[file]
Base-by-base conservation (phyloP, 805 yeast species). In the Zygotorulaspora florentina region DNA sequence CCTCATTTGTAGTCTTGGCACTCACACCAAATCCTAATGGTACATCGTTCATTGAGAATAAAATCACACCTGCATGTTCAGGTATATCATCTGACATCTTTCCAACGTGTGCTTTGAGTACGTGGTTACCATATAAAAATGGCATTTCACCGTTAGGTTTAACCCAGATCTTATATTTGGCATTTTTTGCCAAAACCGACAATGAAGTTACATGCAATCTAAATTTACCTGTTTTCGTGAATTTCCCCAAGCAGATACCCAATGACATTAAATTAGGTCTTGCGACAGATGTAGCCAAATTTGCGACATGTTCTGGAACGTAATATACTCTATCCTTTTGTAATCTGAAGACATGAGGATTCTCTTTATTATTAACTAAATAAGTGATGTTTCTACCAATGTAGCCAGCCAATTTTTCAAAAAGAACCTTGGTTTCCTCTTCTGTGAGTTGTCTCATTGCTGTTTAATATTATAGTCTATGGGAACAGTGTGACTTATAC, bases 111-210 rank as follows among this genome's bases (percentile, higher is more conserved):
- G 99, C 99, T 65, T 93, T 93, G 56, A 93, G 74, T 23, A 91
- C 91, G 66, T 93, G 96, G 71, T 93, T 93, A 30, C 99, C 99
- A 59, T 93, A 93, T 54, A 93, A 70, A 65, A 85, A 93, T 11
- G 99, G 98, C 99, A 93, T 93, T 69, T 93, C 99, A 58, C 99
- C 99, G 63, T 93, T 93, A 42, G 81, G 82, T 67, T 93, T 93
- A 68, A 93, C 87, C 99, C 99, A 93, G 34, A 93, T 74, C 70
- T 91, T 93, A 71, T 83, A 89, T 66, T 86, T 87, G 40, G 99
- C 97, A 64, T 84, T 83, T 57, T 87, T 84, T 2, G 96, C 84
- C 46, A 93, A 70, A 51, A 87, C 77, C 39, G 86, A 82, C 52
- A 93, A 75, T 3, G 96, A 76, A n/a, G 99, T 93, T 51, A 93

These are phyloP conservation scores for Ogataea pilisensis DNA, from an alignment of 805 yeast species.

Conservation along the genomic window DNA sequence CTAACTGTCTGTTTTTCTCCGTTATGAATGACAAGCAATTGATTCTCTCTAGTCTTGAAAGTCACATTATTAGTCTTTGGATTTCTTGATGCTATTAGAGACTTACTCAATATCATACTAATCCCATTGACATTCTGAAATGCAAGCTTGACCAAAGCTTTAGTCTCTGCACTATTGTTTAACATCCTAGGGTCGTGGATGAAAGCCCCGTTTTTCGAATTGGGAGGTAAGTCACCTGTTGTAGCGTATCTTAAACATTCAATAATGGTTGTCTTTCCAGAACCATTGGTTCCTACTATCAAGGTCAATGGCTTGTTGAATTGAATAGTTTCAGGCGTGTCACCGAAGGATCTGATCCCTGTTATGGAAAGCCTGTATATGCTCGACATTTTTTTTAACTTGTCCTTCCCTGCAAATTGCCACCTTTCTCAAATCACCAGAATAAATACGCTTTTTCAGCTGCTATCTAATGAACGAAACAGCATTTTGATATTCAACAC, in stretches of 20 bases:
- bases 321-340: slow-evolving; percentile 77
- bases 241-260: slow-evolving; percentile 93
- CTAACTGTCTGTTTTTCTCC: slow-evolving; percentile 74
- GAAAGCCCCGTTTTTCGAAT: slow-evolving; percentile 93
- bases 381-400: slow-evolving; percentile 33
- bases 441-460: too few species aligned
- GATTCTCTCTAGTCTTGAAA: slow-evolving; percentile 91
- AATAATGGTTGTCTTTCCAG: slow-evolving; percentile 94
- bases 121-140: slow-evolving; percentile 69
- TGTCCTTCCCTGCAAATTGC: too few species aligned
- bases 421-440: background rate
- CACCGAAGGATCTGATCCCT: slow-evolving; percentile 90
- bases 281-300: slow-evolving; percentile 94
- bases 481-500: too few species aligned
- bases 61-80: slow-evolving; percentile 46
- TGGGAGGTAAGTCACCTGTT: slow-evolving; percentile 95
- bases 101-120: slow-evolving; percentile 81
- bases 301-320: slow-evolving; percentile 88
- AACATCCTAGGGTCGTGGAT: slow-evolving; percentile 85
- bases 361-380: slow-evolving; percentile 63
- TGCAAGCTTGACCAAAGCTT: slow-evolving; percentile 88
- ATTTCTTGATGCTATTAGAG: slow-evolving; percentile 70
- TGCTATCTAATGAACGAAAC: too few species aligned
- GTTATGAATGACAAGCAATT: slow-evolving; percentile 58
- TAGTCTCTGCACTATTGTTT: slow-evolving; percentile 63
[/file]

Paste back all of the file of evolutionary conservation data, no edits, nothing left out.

Base-by-base conservation (phyloP, 805 yeast species). In the Zygotorulaspora florentina region DNA sequence CCTCATTTGTAGTCTTGGCACTCACACCAAATCCTAATGGTACATCGTTCATTGAGAATAAAATCACACCTGCATGTTCAGGTATATCATCTGACATCTTTCCAACGTGTGCTTTGAGTACGTGGTTACCATATAAAAATGGCATTTCACCGTTAGGTTTAACCCAGATCTTATATTTGGCATTTTTTGCCAAAACCGACAATGAAGTTACATGCAATCTAAATTTACCTGTTTTCGTGAATTTCCCCAAGCAGATACCCAATGACATTAAATTAGGTCTTGCGACAGATGTAGCCAAATTTGCGACATGTTCTGGAACGTAATATACTCTATCCTTTTGTAATCTGAAGACATGAGGATTCTCTTTATTATTAACTAAATAAGTGATGTTTCTACCAATGTAGCCAGCCAATTTTTCAAAAAGAACCTTGGTTTCCTCTTCTGTGAGTTGTCTCATTGCTGTTTAATATTATAGTCTATGGGAACAGTGTGACTTATAC, bases 111-210 rank as follows among this genome's bases (percentile, higher is more conserved):
- G 99, C 99, T 65, T 93, T 93, G 56, A 93, G 74, T 23, A 91
- C 91, G 66, T 93, G 96, G 71, T 93, T 93, A 30, C 99, C 99
- A 59, T 93, A 93, T 54, A 93, A 70, A 65, A 85, A 93, T 11
- G 99, G 98, C 99, A 93, T 93, T 69, T 93, C 99, A 58, C 99
- C 99, G 63, T 93, T 93, A 42, G 81, G 82, T 67, T 93, T 93
- A 68, A 93, C 87, C 99, C 99, A 93, G 34, A 93, T 74, C 70
- T 91, T 93, A 71, T 83, A 89, T 66, T 86, T 87, G 40, G 99
- C 97, A 64, T 84, T 83, T 57, T 87, T 84, T 2, G 96, C 84
- C 46, A 93, A 70, A 51, A 87, C 77, C 39, G 86, A 82, C 52
- A 93, A 75, T 3, G 96, A 76, A n/a, G 99, T 93, T 51, A 93

These are phyloP conservation scores for Ogataea pilisensis DNA, from an alignment of 805 yeast species.

Conservation along the genomic window DNA sequence CTAACTGTCTGTTTTTCTCCGTTATGAATGACAAGCAATTGATTCTCTCTAGTCTTGAAAGTCACATTATTAGTCTTTGGATTTCTTGATGCTATTAGAGACTTACTCAATATCATACTAATCCCATTGACATTCTGAAATGCAAGCTTGACCAAAGCTTTAGTCTCTGCACTATTGTTTAACATCCTAGGGTCGTGGATGAAAGCCCCGTTTTTCGAATTGGGAGGTAAGTCACCTGTTGTAGCGTATCTTAAACATTCAATAATGGTTGTCTTTCCAGAACCATTGGTTCCTACTATCAAGGTCAATGGCTTGTTGAATTGAATAGTTTCAGGCGTGTCACCGAAGGATCTGATCCCTGTTATGGAAAGCCTGTATATGCTCGACATTTTTTTTAACTTGTCCTTCCCTGCAAATTGCCACCTTTCTCAAATCACCAGAATAAATACGCTTTTTCAGCTGCTATCTAATGAACGAAACAGCATTTTGATATTCAACAC, in stretches of 20 bases:
- bases 321-340: slow-evolving; percentile 77
- bases 241-260: slow-evolving; percentile 93
- CTAACTGTCTGTTTTTCTCC: slow-evolving; percentile 74
- GAAAGCCCCGTTTTTCGAAT: slow-evolving; percentile 93
- bases 381-400: slow-evolving; percentile 33
- bases 441-460: too few species aligned
- GATTCTCTCTAGTCTTGAAA: slow-evolving; percentile 91
- AATAATGGTTGTCTTTCCAG: slow-evolving; percentile 94
- bases 121-140: slow-evolving; percentile 69
- TGTCCTTCCCTGCAAATTGC: too few species aligned
- bases 421-440: background rate
- CACCGAAGGATCTGATCCCT: slow-evolving; percentile 90
- bases 281-300: slow-evolving; percentile 94
- bases 481-500: too few species aligned
- bases 61-80: slow-evolving; percentile 46
- TGGGAGGTAAGTCACCTGTT: slow-evolving; percentile 95
- bases 101-120: slow-evolving; percentile 81
- bases 301-320: slow-evolving; percentile 88
- AACATCCTAGGGTCGTGGAT: slow-evolving; percentile 85
- bases 361-380: slow-evolving; percentile 63
- TGCAAGCTTGACCAAAGCTT: slow-evolving; percentile 88
- ATTTCTTGATGCTATTAGAG: slow-evolving; percentile 70
- TGCTATCTAATGAACGAAAC: too few species aligned
- GTTATGAATGACAAGCAATT: slow-evolving; percentile 58
- TAGTCTCTGCACTATTGTTT: slow-evolving; percentile 63